In recent months, the “Islamic State of the Iraq and the Levant” or ISIL (aka ISIS or DAISH) invasion of northern Iraq added to an already difficult refugee crisis in Kurdistan and has sparked several border clashes and attacks around Kirkuk and other hotspots. The KRG provides a much-needed safe haven for displaced persons and refugees from neighboring Syria and Iraq, and this will doubtless present future challenges. The ISIL capture of the Baiji refinery, north of Tikrit, precipitated region-wide fuel shortages. When we left Erbil on July 2 drivers were waiting four to five hours to fill their tanks — fuel prices had skyrocketed. While the fuel crisis complicated running RAP’s digs and surveys, our problems were clearly insignificant amid the ongoing humanitarian crises next door in northern Iraq and Syria. Budget disputes between the KRG and the Iraqi government in Baghdad, in part linked to KRG oil exports to Turkey and Iran, have sadly left some KRG employees with IOUs on payday. KRG officials, led by President Masoud Barzani, are increasingly discussing breaking away from the Republic of Iraq. The seemingly inexorable move toward independence will doubtless affect Kurdistan’s cultural heritage apparatus. Kurdish heritage already occupies a fundamental role in the political transformation.
The multinational Erbil Citadel Revitalization led by Dara Al Yaqoobi represents the centerpiece of a sweeping vision for Kurdistan highlighting cultural heritage and tourism.To that end, UNESCO’s inscription of World Heritage Site status for the magnificent citadel on June 21 marks a major milestone. The preservation and rejuvenation of this 8,000 year old citadel mound — ancient Arbela — and historic neighborhood at the heart of the modern city will provide a cultural hub for the surrounding boomtown. Even for the casual observer, the citadel’s symbolic significance is hard to miss given the enormous Kurdish flag flying above it. Ongoing preservation efforts are mitigating the decay of the historic citadel enclaves — its houses and narrow alleys that are seemingly taken from a page out of the Arabian Nights. Visitors will soon enter the citadel to visit its cultural attractions through a new, historically accurate citadel gate replacing the controversial Saddam-era gateway that was sadly built at the expense of an historic precursor.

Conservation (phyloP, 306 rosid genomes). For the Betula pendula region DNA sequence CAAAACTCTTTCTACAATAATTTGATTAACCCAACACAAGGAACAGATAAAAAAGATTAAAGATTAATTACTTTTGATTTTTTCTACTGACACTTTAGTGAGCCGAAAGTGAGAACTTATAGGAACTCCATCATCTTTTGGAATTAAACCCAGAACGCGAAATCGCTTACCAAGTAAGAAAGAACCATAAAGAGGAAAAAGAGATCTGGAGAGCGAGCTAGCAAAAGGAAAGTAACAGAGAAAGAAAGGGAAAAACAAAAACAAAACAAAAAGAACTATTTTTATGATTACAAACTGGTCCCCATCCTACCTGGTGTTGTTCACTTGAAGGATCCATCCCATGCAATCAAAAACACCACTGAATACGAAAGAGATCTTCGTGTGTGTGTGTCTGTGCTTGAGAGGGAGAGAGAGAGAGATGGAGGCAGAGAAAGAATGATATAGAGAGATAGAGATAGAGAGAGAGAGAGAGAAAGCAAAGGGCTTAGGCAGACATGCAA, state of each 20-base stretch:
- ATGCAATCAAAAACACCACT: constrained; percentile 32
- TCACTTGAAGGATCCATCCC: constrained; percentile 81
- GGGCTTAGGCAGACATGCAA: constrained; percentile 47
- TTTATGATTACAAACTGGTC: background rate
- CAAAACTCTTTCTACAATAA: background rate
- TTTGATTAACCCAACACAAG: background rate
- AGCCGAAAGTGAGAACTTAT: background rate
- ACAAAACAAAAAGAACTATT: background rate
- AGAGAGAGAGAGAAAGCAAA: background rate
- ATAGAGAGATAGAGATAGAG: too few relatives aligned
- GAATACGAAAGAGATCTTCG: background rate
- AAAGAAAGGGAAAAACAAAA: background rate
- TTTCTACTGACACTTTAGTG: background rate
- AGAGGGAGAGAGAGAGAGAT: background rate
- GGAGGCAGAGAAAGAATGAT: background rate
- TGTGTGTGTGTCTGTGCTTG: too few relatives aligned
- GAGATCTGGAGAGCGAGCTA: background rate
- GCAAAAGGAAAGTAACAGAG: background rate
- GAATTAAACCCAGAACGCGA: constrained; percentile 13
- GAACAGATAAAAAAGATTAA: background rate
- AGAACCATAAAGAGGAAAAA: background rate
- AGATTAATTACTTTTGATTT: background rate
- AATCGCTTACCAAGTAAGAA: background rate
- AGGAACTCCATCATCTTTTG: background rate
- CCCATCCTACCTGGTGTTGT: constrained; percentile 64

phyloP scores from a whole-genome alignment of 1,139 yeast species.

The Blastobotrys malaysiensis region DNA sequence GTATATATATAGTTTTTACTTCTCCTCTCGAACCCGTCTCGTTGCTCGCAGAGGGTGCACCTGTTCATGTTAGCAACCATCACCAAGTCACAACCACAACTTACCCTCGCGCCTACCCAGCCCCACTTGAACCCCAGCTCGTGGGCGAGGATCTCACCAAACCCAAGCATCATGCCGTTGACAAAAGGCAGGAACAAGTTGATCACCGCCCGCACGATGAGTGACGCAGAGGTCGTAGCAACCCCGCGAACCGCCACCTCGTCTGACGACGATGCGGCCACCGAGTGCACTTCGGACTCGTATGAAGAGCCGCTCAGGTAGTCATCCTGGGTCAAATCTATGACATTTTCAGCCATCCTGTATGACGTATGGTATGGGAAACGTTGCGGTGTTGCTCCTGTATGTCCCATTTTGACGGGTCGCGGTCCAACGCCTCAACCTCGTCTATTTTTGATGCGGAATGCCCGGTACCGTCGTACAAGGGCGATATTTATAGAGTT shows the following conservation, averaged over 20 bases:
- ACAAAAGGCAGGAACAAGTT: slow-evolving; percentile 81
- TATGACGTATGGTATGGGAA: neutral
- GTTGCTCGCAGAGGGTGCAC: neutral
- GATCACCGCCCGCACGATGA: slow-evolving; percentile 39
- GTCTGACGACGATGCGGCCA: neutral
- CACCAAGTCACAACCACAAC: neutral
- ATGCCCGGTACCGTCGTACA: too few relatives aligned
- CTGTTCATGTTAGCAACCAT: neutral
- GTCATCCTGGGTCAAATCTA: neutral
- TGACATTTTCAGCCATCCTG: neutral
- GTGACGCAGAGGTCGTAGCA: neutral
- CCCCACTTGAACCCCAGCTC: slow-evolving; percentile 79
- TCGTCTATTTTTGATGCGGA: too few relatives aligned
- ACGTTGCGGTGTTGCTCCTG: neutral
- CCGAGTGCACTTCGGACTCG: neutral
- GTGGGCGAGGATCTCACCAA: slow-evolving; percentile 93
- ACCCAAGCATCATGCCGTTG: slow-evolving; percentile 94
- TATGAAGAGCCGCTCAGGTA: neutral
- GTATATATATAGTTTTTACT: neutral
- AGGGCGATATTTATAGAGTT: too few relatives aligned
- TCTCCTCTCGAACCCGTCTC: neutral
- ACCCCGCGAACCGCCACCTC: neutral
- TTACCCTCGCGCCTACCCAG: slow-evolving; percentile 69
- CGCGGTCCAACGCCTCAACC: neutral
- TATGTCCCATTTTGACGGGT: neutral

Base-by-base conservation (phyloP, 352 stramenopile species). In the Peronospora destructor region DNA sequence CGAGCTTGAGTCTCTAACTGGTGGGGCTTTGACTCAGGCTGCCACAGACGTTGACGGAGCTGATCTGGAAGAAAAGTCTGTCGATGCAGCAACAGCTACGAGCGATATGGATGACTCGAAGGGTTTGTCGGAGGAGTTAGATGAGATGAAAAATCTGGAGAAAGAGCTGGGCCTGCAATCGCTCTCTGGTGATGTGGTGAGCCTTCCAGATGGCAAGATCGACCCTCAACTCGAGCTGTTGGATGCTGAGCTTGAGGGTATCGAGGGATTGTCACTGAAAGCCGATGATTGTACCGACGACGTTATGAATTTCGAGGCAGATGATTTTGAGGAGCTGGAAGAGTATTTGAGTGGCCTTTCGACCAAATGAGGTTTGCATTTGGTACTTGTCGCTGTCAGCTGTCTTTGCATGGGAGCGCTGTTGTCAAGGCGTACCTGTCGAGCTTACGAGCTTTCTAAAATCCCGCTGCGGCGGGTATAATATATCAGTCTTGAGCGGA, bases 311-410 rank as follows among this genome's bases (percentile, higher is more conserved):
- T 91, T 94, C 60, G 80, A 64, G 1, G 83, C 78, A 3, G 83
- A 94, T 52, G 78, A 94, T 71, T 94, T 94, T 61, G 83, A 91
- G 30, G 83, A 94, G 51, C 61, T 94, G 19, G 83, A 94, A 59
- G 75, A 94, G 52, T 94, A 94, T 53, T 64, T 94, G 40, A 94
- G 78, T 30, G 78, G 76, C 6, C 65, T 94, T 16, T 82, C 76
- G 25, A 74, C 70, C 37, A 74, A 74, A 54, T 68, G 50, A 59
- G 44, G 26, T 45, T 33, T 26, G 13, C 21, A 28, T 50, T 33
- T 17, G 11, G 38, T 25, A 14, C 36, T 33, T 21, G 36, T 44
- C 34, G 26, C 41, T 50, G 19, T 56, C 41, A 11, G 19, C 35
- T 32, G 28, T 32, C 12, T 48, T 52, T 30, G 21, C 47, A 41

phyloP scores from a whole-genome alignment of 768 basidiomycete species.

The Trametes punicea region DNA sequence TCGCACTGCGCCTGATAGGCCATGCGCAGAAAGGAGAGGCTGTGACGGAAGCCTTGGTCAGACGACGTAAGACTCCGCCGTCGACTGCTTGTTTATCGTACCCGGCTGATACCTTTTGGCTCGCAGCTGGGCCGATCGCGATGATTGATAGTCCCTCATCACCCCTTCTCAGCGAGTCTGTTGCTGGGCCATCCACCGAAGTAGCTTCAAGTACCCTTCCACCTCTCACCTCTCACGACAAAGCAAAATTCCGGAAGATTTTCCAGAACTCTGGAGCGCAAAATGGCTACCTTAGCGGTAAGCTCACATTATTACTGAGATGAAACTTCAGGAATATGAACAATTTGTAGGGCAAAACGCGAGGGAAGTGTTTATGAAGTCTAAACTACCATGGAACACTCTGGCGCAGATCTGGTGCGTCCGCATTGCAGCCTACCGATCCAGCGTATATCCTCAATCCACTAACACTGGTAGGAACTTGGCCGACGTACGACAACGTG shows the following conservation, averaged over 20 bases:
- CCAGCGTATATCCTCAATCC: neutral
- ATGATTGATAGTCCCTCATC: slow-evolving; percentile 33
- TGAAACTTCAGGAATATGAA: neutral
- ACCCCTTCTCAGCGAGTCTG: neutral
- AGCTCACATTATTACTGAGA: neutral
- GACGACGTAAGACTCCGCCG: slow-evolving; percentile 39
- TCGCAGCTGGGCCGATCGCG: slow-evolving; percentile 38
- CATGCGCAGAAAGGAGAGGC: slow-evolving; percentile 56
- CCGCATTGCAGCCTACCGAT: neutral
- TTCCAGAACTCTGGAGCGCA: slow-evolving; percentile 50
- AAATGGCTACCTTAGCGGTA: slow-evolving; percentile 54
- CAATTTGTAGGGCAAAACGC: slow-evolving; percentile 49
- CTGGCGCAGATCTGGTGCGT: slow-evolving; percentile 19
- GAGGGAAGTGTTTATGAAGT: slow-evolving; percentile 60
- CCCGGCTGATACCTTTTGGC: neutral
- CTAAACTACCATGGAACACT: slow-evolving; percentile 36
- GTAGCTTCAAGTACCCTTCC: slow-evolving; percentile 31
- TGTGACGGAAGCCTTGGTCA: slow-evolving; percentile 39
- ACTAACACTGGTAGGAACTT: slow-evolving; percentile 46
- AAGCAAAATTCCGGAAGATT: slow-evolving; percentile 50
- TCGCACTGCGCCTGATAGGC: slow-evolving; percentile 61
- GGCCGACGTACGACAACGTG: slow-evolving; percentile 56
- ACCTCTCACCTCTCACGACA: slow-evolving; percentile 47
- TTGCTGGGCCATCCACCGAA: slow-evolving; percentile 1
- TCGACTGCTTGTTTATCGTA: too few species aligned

The burgeoning demand for heritage management in the KRG necessitates ongoing training and professional development in the latest techniques in conservation, preservation, and archaeological method and theory. The Iraqi Institute for the Conservation of Antiquities and Heritage, headed by Dr. Abdullah Khorsheed Qader, facilitates professional development and training for students and experts alike throughout Iraq and beyond. During our stay in Kurdistan, the Institute supported three US-funded cultural heritage management programs implemented by Boston University, the World Monuments Fund, and the University of Delaware.
The visit of US Consul General Joseph Pennington to the programs highlighted the unifying powers of cultural heritage on the international stage and the great capacity of international partnerships to affect the preservation of our shared cultural legacy. The pace of change in Kurdistan is dizzying, and political instabilities in neighboring regions add uncertainty, yet through it all the KRG continues to make great progress.
Links: McGuire Gibson, “Archaeology in Iraq: A Bonanza in the North, Fitful Starts in the South, and the Iraq Museum Reviving,” Oriental Institute News and Notes, No. 222, Summer 2014